Halliday & Matthiessen (1999: 547):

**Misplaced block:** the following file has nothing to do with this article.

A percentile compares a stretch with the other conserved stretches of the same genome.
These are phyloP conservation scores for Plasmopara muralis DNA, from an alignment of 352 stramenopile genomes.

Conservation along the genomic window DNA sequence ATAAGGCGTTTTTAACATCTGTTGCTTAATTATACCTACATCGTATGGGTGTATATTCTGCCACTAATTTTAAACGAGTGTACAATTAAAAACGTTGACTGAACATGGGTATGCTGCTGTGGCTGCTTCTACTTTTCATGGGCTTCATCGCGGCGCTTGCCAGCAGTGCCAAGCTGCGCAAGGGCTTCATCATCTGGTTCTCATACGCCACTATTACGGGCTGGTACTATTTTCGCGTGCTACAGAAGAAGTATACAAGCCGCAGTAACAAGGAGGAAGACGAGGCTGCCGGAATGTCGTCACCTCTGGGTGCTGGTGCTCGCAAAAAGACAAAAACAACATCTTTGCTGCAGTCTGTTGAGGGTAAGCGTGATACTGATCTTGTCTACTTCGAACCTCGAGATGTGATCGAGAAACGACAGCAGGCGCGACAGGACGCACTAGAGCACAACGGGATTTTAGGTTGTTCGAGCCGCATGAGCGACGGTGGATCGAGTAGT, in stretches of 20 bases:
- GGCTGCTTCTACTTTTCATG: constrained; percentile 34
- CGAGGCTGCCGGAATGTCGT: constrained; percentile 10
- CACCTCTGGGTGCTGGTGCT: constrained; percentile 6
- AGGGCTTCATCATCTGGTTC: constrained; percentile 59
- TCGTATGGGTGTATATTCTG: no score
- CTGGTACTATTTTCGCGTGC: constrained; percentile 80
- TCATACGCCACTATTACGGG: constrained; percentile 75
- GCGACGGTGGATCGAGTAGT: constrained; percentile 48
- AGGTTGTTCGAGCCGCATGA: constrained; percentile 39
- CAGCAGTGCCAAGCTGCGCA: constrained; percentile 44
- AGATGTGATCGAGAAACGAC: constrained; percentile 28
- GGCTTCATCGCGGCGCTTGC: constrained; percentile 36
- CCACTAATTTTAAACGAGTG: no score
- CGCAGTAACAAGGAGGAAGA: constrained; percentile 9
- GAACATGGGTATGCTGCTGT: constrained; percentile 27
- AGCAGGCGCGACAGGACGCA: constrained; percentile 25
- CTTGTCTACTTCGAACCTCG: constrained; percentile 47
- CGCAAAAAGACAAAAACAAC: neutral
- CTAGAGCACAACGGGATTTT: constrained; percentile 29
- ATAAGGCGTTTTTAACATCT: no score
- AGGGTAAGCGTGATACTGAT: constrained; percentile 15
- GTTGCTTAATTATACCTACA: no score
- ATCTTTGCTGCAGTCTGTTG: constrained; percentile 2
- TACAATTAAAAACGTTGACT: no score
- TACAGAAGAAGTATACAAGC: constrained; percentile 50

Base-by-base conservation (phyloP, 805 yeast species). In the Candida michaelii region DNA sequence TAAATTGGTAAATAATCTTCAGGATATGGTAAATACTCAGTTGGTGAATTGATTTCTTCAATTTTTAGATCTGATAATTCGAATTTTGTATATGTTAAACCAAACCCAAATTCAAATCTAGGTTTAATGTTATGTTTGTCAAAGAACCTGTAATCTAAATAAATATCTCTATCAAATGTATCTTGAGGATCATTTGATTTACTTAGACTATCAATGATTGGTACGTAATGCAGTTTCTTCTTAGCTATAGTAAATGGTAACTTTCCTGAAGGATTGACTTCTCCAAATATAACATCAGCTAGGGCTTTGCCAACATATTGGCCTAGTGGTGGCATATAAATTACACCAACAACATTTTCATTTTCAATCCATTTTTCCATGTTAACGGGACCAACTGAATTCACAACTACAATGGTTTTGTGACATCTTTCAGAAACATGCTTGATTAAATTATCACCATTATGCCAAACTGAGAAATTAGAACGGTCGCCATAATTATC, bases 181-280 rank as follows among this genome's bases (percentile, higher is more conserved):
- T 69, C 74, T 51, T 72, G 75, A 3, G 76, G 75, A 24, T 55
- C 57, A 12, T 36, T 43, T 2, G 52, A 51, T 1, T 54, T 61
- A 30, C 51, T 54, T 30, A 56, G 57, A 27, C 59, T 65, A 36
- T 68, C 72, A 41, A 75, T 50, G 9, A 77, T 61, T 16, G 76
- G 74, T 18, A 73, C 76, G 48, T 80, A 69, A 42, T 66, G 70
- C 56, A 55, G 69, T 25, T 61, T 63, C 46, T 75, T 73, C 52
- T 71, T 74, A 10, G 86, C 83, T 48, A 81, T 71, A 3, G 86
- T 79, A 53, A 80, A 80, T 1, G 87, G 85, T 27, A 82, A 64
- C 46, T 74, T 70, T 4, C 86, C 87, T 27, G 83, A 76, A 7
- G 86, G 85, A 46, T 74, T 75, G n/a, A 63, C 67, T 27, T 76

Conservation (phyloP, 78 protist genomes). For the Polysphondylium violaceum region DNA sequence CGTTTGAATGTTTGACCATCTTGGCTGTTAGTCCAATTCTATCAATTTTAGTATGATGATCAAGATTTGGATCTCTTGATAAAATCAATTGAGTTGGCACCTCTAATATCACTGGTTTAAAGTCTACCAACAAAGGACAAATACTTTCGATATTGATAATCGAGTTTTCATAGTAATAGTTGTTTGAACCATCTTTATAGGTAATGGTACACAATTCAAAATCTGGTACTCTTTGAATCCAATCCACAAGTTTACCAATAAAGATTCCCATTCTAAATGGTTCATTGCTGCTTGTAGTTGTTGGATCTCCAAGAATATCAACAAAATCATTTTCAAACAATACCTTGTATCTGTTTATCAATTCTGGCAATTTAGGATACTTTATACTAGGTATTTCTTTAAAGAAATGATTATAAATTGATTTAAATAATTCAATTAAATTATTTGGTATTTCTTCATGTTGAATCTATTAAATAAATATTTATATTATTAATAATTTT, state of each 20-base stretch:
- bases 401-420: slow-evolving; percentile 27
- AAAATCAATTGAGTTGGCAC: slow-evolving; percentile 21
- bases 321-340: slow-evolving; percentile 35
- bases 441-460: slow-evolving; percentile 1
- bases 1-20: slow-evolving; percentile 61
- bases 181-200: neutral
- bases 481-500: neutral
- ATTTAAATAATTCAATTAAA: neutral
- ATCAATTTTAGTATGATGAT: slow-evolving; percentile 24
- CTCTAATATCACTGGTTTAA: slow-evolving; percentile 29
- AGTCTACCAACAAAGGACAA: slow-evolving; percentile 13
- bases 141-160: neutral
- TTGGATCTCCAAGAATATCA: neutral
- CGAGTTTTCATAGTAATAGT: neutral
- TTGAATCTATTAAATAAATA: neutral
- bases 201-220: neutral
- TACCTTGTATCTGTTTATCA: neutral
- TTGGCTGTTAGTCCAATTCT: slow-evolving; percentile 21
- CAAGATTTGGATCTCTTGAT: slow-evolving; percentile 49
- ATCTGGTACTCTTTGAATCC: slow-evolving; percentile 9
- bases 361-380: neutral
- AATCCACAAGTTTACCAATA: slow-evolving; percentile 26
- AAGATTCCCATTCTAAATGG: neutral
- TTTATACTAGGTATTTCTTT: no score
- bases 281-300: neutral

But it [grammatical metaphor] shaped it [our humanist world] in a way which soon came to be felt as decidedly inhuman. Already at the end of the eighteenth century, within a hundred years of Newton's "Opticks", people were reacting against the rigidity of the world of physics; what they could not accept were the ideological constraints set up by scientific discourse, by a grammar which construed all experience in terms of things. In our own twentieth century the scientists themselves have become weary of it, finding that it prevents them from engaging with the indeterminacy and the flow that they now regard as fundamental — let alone with the concept of the universe as conscious and communicating, as something itself to be interpreted as a semiotic system–&–process. Once we conceive of reality in semiotic terms, it can no longer surprise us that language has the power to construe it, maintain it, and transform it into something else.